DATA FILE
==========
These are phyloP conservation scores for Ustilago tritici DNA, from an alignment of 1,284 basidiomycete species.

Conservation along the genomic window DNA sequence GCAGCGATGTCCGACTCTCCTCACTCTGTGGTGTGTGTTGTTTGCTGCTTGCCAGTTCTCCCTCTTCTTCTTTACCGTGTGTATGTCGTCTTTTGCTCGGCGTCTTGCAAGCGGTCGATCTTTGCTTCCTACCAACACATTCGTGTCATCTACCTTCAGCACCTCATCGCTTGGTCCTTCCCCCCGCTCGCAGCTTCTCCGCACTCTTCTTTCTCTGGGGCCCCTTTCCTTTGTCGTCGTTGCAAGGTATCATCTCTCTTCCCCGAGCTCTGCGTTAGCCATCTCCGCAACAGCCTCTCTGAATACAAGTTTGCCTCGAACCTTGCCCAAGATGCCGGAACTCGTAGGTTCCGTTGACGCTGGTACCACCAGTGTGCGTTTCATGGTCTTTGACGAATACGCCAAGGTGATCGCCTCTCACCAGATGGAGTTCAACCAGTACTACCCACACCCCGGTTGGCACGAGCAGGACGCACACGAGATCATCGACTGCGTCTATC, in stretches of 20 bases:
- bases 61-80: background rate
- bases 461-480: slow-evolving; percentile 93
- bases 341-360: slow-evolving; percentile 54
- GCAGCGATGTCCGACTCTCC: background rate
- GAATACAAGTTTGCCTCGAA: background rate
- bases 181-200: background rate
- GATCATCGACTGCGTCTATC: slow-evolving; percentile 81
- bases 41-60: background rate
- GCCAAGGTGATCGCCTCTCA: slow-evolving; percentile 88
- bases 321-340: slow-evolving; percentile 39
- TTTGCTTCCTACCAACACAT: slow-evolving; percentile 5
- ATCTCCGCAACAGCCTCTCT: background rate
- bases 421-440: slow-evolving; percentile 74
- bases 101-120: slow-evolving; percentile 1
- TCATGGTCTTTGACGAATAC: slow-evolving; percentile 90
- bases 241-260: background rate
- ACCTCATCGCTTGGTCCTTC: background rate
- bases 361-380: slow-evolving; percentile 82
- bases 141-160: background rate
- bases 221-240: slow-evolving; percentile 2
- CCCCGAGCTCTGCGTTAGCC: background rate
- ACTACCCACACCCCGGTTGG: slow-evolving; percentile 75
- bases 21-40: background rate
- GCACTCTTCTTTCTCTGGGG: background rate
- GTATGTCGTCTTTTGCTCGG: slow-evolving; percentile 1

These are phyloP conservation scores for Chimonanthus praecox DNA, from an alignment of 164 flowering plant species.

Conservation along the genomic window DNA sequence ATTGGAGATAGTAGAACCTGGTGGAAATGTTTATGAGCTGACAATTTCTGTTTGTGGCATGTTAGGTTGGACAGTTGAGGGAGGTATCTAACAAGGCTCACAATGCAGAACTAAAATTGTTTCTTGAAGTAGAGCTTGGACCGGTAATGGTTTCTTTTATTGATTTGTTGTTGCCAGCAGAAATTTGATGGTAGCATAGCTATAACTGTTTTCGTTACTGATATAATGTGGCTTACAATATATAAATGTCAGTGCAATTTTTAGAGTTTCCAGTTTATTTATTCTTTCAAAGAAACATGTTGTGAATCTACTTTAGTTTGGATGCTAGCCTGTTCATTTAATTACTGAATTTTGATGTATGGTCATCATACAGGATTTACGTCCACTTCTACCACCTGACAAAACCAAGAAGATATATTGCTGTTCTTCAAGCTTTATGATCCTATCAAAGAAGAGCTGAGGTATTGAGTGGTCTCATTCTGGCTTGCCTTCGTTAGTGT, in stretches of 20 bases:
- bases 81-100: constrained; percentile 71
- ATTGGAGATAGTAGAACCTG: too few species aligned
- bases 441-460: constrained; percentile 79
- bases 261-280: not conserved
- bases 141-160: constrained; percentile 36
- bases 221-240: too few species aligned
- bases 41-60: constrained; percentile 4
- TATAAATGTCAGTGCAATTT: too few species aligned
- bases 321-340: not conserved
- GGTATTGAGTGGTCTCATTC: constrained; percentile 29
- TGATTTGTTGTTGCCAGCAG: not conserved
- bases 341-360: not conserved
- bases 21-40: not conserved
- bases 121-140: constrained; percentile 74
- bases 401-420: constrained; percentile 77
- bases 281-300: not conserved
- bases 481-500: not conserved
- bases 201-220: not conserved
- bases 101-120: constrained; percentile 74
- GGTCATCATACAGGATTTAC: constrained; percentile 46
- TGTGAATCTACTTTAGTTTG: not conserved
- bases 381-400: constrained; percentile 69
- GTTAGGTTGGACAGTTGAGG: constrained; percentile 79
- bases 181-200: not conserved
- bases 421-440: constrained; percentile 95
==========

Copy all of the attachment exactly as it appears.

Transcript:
These are phyloP conservation scores for Ustilago tritici DNA, from an alignment of 1,284 basidiomycete species.

Conservation along the genomic window DNA sequence GCAGCGATGTCCGACTCTCCTCACTCTGTGGTGTGTGTTGTTTGCTGCTTGCCAGTTCTCCCTCTTCTTCTTTACCGTGTGTATGTCGTCTTTTGCTCGGCGTCTTGCAAGCGGTCGATCTTTGCTTCCTACCAACACATTCGTGTCATCTACCTTCAGCACCTCATCGCTTGGTCCTTCCCCCCGCTCGCAGCTTCTCCGCACTCTTCTTTCTCTGGGGCCCCTTTCCTTTGTCGTCGTTGCAAGGTATCATCTCTCTTCCCCGAGCTCTGCGTTAGCCATCTCCGCAACAGCCTCTCTGAATACAAGTTTGCCTCGAACCTTGCCCAAGATGCCGGAACTCGTAGGTTCCGTTGACGCTGGTACCACCAGTGTGCGTTTCATGGTCTTTGACGAATACGCCAAGGTGATCGCCTCTCACCAGATGGAGTTCAACCAGTACTACCCACACCCCGGTTGGCACGAGCAGGACGCACACGAGATCATCGACTGCGTCTATC, in stretches of 20 bases:
- bases 61-80: background rate
- bases 461-480: slow-evolving; percentile 93
- bases 341-360: slow-evolving; percentile 54
- GCAGCGATGTCCGACTCTCC: background rate
- GAATACAAGTTTGCCTCGAA: background rate
- bases 181-200: background rate
- GATCATCGACTGCGTCTATC: slow-evolving; percentile 81
- bases 41-60: background rate
- GCCAAGGTGATCGCCTCTCA: slow-evolving; percentile 88
- bases 321-340: slow-evolving; percentile 39
- TTTGCTTCCTACCAACACAT: slow-evolving; percentile 5
- ATCTCCGCAACAGCCTCTCT: background rate
- bases 421-440: slow-evolving; percentile 74
- bases 101-120: slow-evolving; percentile 1
- TCATGGTCTTTGACGAATAC: slow-evolving; percentile 90
- bases 241-260: background rate
- ACCTCATCGCTTGGTCCTTC: background rate
- bases 361-380: slow-evolving; percentile 82
- bases 141-160: background rate
- bases 221-240: slow-evolving; percentile 2
- CCCCGAGCTCTGCGTTAGCC: background rate
- ACTACCCACACCCCGGTTGG: slow-evolving; percentile 75
- bases 21-40: background rate
- GCACTCTTCTTTCTCTGGGG: background rate
- GTATGTCGTCTTTTGCTCGG: slow-evolving; percentile 1

These are phyloP conservation scores for Chimonanthus praecox DNA, from an alignment of 164 flowering plant species.

Conservation along the genomic window DNA sequence ATTGGAGATAGTAGAACCTGGTGGAAATGTTTATGAGCTGACAATTTCTGTTTGTGGCATGTTAGGTTGGACAGTTGAGGGAGGTATCTAACAAGGCTCACAATGCAGAACTAAAATTGTTTCTTGAAGTAGAGCTTGGACCGGTAATGGTTTCTTTTATTGATTTGTTGTTGCCAGCAGAAATTTGATGGTAGCATAGCTATAACTGTTTTCGTTACTGATATAATGTGGCTTACAATATATAAATGTCAGTGCAATTTTTAGAGTTTCCAGTTTATTTATTCTTTCAAAGAAACATGTTGTGAATCTACTTTAGTTTGGATGCTAGCCTGTTCATTTAATTACTGAATTTTGATGTATGGTCATCATACAGGATTTACGTCCACTTCTACCACCTGACAAAACCAAGAAGATATATTGCTGTTCTTCAAGCTTTATGATCCTATCAAAGAAGAGCTGAGGTATTGAGTGGTCTCATTCTGGCTTGCCTTCGTTAGTGT, in stretches of 20 bases:
- bases 81-100: constrained; percentile 71
- ATTGGAGATAGTAGAACCTG: too few species aligned
- bases 441-460: constrained; percentile 79
- bases 261-280: not conserved
- bases 141-160: constrained; percentile 36
- bases 221-240: too few species aligned
- bases 41-60: constrained; percentile 4
- TATAAATGTCAGTGCAATTT: too few species aligned
- bases 321-340: not conserved
- GGTATTGAGTGGTCTCATTC: constrained; percentile 29
- TGATTTGTTGTTGCCAGCAG: not conserved
- bases 341-360: not conserved
- bases 21-40: not conserved
- bases 121-140: constrained; percentile 74
- bases 401-420: constrained; percentile 77
- bases 281-300: not conserved
- bases 481-500: not conserved
- bases 201-220: not conserved
- bases 101-120: constrained; percentile 74
- GGTCATCATACAGGATTTAC: constrained; percentile 46
- TGTGAATCTACTTTAGTTTG: not conserved
- bases 381-400: constrained; percentile 69
- GTTAGGTTGGACAGTTGAGG: constrained; percentile 79
- bases 181-200: not conserved
- bases 421-440: constrained; percentile 95